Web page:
The irrepressible Bjorn Lomborg has come up with a new argument against AGW: It frightens children. And not in a good way, like clowns, or sirens, or fundamentalist sermons on Hell, or "duck and cover" drills for nuclear war, or balsawood drones laden with anthrax spores.
An article in the Washington Post cited nine-year-old Alyssa, who cries about the possibility of mass animal extinctions from global warming. In her words: "I don't like global warming because it kills animals, and I like animals."What this child needs to understand is that a) mass animal extinctions are impossible, or at least unlikely, or at least not that big a deal; b) there are plenty more animals where those came from, and anyway this is why we have zoos; and c) it's far more tragic that millions of African children are dying of malaria, so turn off the waterworks or we'll give you something serious to cry about.
Usually, Lomborg is angry because people believe that something can be done about climate change. Today, though, he's angry because they don't. Consistency is for small-minded people, y'see, and Lomborg's wits are as wide as all outdoors.
Exaggeration also wears out the public's willingness to tackle global warming. If the planet is doomed, people wonder, why do anything?Of course, most of the prominent people who claim that mitigation is impossible or pointless or a Marxist plot -- or all three -- are inactivists like Lomborg.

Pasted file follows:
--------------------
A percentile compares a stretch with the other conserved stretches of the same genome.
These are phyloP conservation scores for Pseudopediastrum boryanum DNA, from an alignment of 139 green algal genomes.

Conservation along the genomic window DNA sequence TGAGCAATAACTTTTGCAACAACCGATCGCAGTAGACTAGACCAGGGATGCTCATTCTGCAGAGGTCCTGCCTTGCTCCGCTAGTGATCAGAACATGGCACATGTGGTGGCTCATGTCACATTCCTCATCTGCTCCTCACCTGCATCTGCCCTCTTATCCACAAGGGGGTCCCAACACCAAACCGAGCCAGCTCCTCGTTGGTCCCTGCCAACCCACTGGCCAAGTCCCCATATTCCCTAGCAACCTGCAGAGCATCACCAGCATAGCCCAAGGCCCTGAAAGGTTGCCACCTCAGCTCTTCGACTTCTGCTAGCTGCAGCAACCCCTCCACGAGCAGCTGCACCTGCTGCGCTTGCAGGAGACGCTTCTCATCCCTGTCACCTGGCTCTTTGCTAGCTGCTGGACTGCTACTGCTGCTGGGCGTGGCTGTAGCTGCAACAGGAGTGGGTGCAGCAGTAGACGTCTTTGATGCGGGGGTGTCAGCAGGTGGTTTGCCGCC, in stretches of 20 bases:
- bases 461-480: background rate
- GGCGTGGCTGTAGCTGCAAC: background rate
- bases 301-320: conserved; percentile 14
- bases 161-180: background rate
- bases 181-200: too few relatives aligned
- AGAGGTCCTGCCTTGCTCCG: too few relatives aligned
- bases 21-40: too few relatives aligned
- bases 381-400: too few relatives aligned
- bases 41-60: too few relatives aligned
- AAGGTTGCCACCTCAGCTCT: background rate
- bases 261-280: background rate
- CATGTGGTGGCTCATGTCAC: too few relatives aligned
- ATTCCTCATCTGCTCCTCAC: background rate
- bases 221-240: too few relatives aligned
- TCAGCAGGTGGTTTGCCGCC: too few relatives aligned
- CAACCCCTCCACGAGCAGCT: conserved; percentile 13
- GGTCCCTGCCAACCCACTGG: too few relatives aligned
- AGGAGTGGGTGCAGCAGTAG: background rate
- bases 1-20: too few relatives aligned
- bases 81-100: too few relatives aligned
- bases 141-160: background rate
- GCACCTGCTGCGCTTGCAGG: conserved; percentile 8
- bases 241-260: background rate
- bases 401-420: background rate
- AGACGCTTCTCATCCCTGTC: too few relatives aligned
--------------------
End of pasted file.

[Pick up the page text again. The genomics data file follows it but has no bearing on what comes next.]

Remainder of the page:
But so what? This argument allows Lomborg to lean down from Parnassus and sigh theatrically over what fools we mortals be, so it's as true as it needs to be. A boxer's feint isn't strictly honest, either; what matters is whether it throws his opponent off balance. And if you're not thrown off balance by Lomborg's argument that inaction is bad when it's based on despair, but good when it's based on complacency, your mind is a good deal sturdier than mine.
Essentially, Lomborg has translated his standard economic argument into emotional terms: just as the cost of taking action here and now must be weighed against the prospective riches of Third World tycoons from the year 2100, the present-day tears of a few deluded children must be weighed against the abiding joys of a future in which everything turns out just fine, thanks to clever people like Lomborg who understand that there's no sense in fighting fate.
Since catastrophic -- or even seriously disruptive -- climate change is pretty much impossible, normal reactions like anxiety or grief must be pathologized, and the fact that our children are worried becomes an argument against addressing the issues that worry them. To paraphrase Ivan Karamazov, Lomborg is unwilling to found the edifice of climate action on the unavenged tears of a child: the truth is not worth such a price.
The current debate about global warming is clearly harmful. I believe that it is time we demanded that the media stop scaring us and our kids silly. We deserve a more reasoned, more constructive, and less frightening dialogue.Absolutely. Because otherwise, as Lord Monckton explains, we'll destroy Western prosperity, commit genocide against the Third World, and wind up daubing ourselves with woad and subsisting on fronds and bracken.
The sooner our kids get this through their thick little skulls, and recognize the deadly conspiracy that threatens their future, the better off we'll all be.
(Illustration: "Magic Lantern Alphabet of Animals. London, Paris, New York: Raphael Tuck & Sons, not before 1886.')